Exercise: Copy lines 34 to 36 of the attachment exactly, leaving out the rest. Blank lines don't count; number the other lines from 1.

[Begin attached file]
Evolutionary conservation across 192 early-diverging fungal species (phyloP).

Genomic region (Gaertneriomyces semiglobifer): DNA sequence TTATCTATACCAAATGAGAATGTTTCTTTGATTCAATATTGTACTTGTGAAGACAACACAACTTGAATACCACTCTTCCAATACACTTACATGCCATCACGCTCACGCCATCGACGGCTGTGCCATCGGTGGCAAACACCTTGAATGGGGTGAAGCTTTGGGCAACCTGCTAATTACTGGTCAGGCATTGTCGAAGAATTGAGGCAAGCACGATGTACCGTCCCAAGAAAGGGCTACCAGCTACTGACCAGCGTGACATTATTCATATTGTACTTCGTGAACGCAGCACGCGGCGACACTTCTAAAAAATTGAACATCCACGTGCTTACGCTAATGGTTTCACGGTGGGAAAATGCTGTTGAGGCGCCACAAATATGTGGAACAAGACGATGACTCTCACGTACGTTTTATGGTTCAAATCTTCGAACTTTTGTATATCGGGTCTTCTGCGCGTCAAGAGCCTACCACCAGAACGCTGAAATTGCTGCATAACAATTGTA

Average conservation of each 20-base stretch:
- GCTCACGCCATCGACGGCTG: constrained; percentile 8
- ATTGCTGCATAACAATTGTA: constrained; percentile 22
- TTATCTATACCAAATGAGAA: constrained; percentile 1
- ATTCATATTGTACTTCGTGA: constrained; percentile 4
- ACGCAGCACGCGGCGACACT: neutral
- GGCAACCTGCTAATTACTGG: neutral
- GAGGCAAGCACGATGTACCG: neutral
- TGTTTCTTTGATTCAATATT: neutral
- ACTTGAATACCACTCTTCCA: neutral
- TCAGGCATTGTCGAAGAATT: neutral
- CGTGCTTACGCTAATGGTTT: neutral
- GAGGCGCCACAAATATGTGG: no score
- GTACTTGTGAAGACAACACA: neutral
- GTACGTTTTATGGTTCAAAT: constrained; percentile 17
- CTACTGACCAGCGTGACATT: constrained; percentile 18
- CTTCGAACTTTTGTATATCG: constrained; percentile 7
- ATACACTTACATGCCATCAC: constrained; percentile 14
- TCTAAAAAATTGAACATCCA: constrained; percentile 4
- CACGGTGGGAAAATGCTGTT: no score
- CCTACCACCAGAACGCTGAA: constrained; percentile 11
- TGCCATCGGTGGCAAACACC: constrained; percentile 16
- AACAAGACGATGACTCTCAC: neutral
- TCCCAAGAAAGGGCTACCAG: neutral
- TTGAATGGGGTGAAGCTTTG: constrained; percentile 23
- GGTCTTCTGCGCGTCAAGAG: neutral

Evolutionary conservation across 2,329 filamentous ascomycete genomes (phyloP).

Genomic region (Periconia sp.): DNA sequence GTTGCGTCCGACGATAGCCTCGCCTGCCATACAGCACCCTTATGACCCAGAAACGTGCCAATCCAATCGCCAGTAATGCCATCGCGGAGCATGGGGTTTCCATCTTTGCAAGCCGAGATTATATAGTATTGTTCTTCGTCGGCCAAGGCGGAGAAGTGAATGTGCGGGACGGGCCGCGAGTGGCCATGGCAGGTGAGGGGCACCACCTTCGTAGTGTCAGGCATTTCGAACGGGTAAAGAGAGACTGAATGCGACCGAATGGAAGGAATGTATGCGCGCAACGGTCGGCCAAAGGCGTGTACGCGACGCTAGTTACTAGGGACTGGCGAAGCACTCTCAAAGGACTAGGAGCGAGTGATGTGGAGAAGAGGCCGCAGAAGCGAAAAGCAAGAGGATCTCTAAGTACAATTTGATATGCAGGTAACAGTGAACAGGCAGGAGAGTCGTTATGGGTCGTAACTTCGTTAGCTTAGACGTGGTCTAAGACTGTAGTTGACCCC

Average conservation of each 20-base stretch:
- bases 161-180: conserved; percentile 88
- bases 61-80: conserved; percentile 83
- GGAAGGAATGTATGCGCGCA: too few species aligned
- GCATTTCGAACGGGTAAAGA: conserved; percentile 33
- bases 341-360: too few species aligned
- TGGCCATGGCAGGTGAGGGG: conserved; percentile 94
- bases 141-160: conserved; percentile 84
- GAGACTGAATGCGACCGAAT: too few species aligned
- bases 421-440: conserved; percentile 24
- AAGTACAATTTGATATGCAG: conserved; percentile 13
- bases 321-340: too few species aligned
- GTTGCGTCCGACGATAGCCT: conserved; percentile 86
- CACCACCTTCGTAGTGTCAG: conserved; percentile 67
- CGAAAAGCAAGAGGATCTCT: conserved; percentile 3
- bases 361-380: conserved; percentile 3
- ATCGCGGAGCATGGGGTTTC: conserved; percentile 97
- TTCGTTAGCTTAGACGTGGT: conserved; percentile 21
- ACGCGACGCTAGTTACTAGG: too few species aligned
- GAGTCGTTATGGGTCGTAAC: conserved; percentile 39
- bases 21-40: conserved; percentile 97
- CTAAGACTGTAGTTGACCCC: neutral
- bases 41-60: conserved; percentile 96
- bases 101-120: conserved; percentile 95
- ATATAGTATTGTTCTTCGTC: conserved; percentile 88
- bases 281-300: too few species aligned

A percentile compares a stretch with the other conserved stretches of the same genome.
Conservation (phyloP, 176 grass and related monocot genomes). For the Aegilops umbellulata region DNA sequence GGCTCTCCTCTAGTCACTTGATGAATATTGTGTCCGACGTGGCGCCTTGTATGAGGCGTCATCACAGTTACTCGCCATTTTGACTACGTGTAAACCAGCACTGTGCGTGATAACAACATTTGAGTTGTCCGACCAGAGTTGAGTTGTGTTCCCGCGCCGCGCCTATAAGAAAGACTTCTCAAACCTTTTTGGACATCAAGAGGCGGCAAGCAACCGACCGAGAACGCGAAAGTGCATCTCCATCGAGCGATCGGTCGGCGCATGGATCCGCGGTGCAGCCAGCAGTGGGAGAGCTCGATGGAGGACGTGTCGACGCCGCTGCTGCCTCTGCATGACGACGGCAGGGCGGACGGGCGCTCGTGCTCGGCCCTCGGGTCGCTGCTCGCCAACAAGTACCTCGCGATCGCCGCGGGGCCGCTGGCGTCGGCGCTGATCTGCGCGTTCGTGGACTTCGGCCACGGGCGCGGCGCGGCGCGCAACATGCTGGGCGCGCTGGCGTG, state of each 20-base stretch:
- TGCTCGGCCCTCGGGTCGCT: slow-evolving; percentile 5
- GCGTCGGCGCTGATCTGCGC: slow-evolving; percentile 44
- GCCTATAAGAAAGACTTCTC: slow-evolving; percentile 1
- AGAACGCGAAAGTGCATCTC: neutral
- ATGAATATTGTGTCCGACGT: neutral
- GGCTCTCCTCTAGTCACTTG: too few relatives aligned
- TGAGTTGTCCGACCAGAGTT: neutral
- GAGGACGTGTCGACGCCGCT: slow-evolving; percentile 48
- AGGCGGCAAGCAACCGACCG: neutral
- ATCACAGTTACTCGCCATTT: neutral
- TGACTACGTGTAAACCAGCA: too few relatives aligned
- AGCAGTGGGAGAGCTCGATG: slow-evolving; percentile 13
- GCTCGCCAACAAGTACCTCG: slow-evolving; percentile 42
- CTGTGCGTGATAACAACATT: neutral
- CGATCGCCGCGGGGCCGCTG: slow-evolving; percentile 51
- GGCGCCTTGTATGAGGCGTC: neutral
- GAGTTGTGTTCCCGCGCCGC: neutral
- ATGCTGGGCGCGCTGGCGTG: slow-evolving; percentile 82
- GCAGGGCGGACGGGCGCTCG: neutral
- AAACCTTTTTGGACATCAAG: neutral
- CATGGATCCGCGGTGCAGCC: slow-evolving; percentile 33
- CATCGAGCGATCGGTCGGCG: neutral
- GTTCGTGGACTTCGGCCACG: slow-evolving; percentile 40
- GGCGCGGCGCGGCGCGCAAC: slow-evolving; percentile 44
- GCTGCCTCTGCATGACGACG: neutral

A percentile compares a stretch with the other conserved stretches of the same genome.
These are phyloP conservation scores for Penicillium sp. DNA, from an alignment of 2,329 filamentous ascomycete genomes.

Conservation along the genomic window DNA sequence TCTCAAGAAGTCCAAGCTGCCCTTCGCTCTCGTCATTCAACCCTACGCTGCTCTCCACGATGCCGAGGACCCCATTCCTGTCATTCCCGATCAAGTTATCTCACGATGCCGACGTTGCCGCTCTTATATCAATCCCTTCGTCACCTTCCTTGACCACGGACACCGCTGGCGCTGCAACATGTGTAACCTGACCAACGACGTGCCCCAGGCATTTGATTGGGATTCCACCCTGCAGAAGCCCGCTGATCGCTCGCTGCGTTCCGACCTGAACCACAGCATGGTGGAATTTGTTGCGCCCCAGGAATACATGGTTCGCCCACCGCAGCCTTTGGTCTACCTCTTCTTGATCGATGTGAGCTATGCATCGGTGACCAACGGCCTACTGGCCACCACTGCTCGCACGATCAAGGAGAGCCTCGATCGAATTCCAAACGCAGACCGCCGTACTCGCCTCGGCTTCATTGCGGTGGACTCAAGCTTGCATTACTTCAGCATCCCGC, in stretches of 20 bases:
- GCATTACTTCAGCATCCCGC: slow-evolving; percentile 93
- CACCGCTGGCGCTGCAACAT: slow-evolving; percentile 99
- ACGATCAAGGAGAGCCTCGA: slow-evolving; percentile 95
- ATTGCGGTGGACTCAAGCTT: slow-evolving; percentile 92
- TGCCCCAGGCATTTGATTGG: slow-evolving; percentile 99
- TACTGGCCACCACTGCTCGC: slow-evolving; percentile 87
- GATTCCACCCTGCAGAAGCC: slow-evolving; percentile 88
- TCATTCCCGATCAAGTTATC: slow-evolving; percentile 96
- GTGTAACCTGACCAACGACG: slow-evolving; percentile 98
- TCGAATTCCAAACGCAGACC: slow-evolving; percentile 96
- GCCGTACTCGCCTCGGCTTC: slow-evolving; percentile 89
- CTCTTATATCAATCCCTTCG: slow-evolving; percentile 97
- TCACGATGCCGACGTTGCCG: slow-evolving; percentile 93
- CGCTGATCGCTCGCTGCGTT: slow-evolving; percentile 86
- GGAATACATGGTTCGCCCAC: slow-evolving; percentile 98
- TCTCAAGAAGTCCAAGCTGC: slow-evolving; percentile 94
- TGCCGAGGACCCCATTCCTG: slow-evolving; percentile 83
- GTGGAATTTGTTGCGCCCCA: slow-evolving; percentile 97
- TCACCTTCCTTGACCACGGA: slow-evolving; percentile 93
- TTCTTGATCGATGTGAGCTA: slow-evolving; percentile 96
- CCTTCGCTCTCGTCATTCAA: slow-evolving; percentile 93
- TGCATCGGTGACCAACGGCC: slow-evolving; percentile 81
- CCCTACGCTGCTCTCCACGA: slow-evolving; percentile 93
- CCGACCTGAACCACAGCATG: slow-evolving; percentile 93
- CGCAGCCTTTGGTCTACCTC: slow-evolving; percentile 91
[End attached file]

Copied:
- GGAAGGAATGTATGCGCGCA: too few species aligned
- GCATTTCGAACGGGTAAAGA: conserved; percentile 33
- bases 341-360: too few species aligned